By Julian Linden
SINGAPORE (Reuters) - The probe into allegations of widespread doping in Russia is looming as the critical battle in the global fight against drugs in sport, the head of the United States Anti-Doping Agency (USADA) said.
The World Anti-Doping Agency (WADA) has set up an independent commission to investigate claims of systematic doping among Russian athletes and USADA chief Travis Tygart said the findings could prove to be a turning point for all sports.
"This investigation that WADA has undertaken into Russia is so critically important right now," Tygart told a high-level doping conference in Singapore on Wednesday.
"There are allegations out there that have been portrayed in the media (and) there are facts that back some of those allegations.
"We can argue about the credibility of those facts at this point but there are facts out there which is what initiated WADA's investigation.
"And that's why it's a defining moment, if not the defining moment, where a country that's alleged, along with its anti-doping organizations, its lab, other sport federations, of doping its athletes in order to win on the world stage."
Russian sports officials have denied allegations, which were aired in a German TV documentary but have not been verified by Reuters, of widespread doping and corruption in Russia, despite a recent spate of positive tests.
Last month, Russia's anti-doping agency announced that three Olympic walking champions, Olga Kaniskina, Valery Borchin, Sergei Kirdyapkin, as well as the 2011 world champion Sergei Bakulin and the 2011 World silver medalist Vladimir Kanaykin had all been suspended for doping infringements.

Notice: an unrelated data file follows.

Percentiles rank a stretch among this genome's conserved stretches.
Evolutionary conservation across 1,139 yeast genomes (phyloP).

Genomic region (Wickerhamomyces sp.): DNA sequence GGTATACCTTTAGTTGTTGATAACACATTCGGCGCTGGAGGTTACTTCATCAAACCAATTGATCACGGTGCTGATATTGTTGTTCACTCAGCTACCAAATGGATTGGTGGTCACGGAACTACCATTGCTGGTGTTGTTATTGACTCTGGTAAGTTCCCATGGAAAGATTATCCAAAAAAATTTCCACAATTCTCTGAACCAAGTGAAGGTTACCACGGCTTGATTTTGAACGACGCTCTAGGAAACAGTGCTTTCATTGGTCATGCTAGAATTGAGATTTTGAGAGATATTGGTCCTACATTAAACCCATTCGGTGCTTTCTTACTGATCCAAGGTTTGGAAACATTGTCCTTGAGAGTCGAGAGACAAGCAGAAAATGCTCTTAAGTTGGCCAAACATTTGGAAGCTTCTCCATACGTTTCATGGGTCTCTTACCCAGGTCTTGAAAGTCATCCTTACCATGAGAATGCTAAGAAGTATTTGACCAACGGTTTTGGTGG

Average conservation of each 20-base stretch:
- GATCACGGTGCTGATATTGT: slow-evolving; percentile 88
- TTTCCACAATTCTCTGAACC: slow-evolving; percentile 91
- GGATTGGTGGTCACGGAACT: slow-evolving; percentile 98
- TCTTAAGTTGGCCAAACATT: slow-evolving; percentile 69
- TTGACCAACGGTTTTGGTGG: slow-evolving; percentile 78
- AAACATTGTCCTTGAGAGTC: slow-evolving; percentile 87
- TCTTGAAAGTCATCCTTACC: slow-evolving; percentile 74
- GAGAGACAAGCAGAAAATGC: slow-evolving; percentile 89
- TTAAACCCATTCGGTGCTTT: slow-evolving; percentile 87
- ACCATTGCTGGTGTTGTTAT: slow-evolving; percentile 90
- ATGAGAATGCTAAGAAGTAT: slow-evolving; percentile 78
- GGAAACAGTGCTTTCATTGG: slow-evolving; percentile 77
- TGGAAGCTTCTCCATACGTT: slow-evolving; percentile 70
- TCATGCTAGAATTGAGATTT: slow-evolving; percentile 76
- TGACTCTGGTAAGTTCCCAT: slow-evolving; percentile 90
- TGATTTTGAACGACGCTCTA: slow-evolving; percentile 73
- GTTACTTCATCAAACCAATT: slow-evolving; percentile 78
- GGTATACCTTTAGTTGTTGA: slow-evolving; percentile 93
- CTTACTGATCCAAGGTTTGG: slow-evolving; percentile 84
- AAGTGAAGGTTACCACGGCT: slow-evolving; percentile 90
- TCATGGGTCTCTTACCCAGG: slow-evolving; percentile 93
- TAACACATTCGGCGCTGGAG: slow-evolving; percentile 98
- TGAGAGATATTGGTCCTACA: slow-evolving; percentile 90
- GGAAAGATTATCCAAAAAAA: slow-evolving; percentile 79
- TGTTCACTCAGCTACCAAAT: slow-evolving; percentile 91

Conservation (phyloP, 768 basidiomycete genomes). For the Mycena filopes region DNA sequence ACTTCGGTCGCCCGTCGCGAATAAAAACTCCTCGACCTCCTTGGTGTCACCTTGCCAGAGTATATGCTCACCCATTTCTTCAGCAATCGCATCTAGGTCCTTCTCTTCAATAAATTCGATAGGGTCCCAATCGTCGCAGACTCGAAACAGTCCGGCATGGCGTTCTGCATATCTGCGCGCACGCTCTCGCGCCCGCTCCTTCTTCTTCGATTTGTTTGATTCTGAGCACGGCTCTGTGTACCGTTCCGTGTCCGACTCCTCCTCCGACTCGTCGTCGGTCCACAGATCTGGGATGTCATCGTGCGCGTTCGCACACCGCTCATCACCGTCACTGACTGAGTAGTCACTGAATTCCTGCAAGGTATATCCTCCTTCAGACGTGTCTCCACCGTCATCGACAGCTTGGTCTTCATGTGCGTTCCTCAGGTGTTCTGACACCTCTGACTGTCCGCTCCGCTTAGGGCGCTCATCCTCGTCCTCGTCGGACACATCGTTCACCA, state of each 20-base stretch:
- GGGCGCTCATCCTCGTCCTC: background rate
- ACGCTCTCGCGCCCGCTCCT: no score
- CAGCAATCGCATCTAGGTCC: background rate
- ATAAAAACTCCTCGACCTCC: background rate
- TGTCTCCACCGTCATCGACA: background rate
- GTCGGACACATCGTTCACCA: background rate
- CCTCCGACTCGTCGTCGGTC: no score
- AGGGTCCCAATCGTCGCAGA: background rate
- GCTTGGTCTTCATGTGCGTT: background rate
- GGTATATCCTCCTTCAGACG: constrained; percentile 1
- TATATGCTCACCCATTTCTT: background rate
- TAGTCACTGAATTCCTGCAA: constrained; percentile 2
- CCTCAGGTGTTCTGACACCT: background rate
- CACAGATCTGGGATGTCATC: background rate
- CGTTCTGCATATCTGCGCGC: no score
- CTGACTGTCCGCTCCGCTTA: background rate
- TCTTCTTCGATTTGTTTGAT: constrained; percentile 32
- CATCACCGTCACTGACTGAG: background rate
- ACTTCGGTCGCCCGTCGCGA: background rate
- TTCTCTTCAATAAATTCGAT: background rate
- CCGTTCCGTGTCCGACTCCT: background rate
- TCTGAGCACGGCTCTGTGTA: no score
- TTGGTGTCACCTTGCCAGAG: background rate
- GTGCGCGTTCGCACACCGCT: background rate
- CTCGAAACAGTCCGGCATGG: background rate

A week later, Valentin Maslakov announced he was resigning as head coach while Russia's Athletics Federation (VFLA) president Valentin Balakhnichev intends to step down from his job next week.
Tygart, the former lawyer turned anti-drugs crusader who helped unmask American cyclist Lance Armstrong's long drug use, told Reuters that the outcomes of the Russian investigation would have wider implications for athletes all over the world.
"When there's evidence of these types of allegations, it's incumbent upon the overseers of the whole anti-doping program, WADA, and its role under the code, to fully vet and investigate the allegations that have been made and hold any people that have violated the rules accountable," he said.
"That ultimately is what gives confidence to clean athletes around the world who are otherwise being held to the highest standards.
"If one country is not held to that standard and they go to the (Olympic) Games and they win... if that was not done the right way, and the allegations prove to be true and athletes who won in those events shouldn't have won because they violated the rules, then they've got to be held accountable."
(Editing by Sudipto Ganguly/Mitch Phillips)